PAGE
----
Humanizing the Homeless

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The irrational fear of homeless people, hobophobia, is the root of counterproductive methods to deal with the national homeless problem.

As the cartoon suggests, campers temporarily become homeless for a short time, and enjoy it!  Come to think of it, homelessness is just an extended camping trip.

Some people sleep in tents and some in campers, just as homeless people sleep in their cars and in tents in the woods.  The difference is the homeless do this out of necessity, and it’s long term.  Many things become tedious after you do it too long, and homelessness is no exception.

Unlike the willing campers, the homeless are often harassed by authorities and looked down on by people outside their circle.  The right to use public places, such as benches in a park during normal hours, is treated like a crime.

Such a case exists at the Veterans Memorial outside the public library in Levittown, PA.  A security guard who works for Bucks County PA, who is stationed at the nearby municipal building, periodically goes to the memorial and, even though the homeless are not breaking any rules, he tries to get them to leave, reaching in his bag of tricks to find ways to clear the homeless from the memorial, which, by the way, stands for freedom for all Americans.

As some homeless people have remarked,  it seems to be a crime to be homeless.

Nuisance ordinances, often too broad and arbitrarily enforced, are fueled by the false perceptions people have about the homeless.

In an online publication of NYU’s Review of Law and Social Change, Joanna Laine wrote that legal and social discrimination against the homeless that treats them like criminals can be combated by “both innovative legal advocacy and the correction of misconceptions about homeless people.”

From Criminalization to Humanization: Ending Discrimination Against the Homeless

Advocates have had some success challenging anti-homeless ordinances.  For example, an ordinance banning sleeping in vehicles in Los Angeles California was shot down on constitutional grounds.  The court held that the ordinance was “unconstitutionally vague on its face because it provides insufficient notice of the conduct it penalizes and promotes arbitrary and discriminatory enforcement.”

This ruling could be applied to the situation at the Veterans Memorial in Levittown, PA.  Here, there is no notice of conduct it penalizes about sitting for a period of time on the benches at the memorial.  The guard arbitrarily tells the homeless who hang out there that they have a fifteen minute limit.  I believe he is egged on by people who just don’t like the homeless there.  He once told them that some people feel uncomfortable coming to the memorial with them there.  He doesn’t give other people this limit.  On more than one occasion, the guard told homeless people they need to stay away from the memorial because the Bucks County Commissioners are coming, and they don’t want to see stuff all over the place.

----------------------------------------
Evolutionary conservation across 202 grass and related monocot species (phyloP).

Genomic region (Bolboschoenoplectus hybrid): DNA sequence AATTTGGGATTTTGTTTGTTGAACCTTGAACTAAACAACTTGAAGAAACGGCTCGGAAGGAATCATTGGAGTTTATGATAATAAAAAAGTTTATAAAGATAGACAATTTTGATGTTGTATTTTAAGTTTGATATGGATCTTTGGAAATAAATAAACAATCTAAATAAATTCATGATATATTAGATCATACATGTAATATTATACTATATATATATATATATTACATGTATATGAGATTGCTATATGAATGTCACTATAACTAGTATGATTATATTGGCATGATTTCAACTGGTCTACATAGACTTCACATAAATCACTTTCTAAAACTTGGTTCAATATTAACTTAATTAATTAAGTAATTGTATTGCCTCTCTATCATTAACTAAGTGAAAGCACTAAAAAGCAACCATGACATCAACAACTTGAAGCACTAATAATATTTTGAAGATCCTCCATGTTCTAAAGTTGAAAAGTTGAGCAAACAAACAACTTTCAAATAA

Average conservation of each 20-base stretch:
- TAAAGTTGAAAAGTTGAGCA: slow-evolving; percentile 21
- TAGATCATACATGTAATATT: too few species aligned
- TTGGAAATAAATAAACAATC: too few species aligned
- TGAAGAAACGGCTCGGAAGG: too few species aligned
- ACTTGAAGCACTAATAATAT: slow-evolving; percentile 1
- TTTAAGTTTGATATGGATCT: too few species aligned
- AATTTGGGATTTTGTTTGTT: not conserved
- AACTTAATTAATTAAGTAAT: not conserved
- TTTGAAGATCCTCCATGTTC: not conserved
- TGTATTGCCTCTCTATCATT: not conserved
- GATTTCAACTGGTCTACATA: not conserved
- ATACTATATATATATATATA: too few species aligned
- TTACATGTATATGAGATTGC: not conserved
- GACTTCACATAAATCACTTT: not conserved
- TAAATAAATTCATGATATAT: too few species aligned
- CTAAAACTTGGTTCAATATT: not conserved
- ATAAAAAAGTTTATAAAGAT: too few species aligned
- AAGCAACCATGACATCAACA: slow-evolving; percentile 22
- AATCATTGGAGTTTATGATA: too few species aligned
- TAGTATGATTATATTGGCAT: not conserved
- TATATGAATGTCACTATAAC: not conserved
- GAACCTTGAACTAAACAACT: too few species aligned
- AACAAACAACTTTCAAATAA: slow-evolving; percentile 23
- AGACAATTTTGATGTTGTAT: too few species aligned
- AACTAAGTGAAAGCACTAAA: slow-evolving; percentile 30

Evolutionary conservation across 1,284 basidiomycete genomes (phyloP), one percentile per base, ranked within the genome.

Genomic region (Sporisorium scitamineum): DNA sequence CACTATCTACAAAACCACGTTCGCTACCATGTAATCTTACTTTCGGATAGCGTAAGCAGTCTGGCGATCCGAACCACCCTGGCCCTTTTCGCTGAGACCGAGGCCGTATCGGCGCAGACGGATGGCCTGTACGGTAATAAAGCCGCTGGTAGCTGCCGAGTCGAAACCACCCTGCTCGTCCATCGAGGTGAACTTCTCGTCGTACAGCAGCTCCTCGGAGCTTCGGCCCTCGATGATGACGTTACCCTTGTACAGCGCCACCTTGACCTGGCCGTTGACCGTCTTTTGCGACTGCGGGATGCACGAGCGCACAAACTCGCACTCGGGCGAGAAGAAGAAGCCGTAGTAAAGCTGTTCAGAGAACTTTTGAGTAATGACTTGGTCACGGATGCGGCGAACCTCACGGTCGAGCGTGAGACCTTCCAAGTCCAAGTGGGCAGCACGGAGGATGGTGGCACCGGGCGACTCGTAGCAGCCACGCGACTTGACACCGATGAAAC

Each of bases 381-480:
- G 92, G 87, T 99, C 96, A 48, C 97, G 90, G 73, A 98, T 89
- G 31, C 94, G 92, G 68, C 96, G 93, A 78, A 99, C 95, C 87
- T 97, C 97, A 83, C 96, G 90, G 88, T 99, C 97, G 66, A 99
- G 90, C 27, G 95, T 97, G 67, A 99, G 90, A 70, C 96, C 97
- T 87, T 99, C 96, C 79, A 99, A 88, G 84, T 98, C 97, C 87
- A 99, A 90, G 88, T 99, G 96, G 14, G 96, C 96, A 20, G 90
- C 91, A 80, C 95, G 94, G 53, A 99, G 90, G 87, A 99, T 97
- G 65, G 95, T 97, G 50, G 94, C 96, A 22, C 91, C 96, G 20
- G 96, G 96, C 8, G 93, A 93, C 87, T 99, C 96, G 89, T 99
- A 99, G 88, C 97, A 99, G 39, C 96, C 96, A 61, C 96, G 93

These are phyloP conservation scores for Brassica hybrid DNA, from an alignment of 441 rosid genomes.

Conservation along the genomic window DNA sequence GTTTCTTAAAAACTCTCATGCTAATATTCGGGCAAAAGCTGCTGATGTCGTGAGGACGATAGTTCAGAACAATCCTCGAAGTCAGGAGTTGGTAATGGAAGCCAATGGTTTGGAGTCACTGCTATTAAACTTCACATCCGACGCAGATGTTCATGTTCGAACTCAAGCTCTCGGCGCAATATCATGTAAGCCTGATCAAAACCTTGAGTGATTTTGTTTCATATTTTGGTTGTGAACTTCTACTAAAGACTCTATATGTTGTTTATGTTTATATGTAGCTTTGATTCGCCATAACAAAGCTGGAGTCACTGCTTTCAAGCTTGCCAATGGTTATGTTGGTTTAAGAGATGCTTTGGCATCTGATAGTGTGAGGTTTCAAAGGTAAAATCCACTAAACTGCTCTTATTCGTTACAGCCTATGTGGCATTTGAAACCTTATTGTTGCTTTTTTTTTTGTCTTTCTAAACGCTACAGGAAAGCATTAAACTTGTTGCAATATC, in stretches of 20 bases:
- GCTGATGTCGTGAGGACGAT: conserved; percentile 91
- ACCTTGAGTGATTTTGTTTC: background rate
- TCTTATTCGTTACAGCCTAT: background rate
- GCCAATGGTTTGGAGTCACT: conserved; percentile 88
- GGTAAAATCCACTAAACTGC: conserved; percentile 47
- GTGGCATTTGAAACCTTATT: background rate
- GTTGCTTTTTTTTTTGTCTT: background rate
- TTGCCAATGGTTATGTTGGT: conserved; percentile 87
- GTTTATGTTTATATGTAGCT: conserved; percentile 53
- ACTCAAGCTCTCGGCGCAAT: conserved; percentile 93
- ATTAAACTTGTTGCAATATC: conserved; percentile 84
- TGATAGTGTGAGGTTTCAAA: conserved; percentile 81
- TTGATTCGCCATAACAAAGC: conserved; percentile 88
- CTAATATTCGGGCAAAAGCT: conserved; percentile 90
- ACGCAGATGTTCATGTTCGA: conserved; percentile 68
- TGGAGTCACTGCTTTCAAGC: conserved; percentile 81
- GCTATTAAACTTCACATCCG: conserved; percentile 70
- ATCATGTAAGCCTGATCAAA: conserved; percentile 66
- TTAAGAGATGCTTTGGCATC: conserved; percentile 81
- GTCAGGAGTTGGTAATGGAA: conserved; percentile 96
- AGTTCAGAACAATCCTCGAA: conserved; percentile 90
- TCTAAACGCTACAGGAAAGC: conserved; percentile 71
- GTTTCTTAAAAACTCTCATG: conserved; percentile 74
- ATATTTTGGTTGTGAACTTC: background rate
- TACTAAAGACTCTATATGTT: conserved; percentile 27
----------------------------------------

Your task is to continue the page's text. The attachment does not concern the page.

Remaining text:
On one occasion when the guard warned the commissioners are coming, the commissioners are coming, I quoted “When the government fears the people, this is liberty.  When the people fear the government, this is tyranny.”

There is a double standard in the nearby Levittown library as well.  The homeless are told they have to keep the noise down when they speak a few sentences barely above a whisper; people bring kids into the library who scream whine, and carry on, and this is tolerated.  Just yesterday, the head librarian passed by an area in the library where people were on the computers and reading while a child was screeching very loudly.  Both on the way past and on the way back, the kid was screaming, yet she just ignored it.

In Bucks County, like the rest of the country, we need to correct misconceptions about homeless people.  This is one thing I’ve been doing.

I was greatly dismayed when an organization that claims to help the homeless, Advocates for the Homeless and Those in Need (AHTN) promoted a video filmed in part at the Veteran’s Memorial that, instead of correcting misconceptions, stereotypes about the homeless, it actually fostered the irrational view people have of them.  Holy, et tu Brute?, Batman!

https://en.wikipedia.org/wiki/Et_tu,_Brute%3F

Instead of trying to push the homeless away by harassing them, it would be more productive to work with them.  In a library in California which many homeless frequent, the homeless help with landscaping.  Communities could also help the homeless with their fundamental problem by providing shelter on vacant property, even putting the homeless to work on the project.

In Bucks County, PA, Gimmee Shelter for the Homeless is trying to raise funds to acquire such lands and put the homeless to work on their own shelter, modeled after the Homestead Act of 1862.

http://www.timespub.com/2015/04/30/working-for-a-place-to-stay/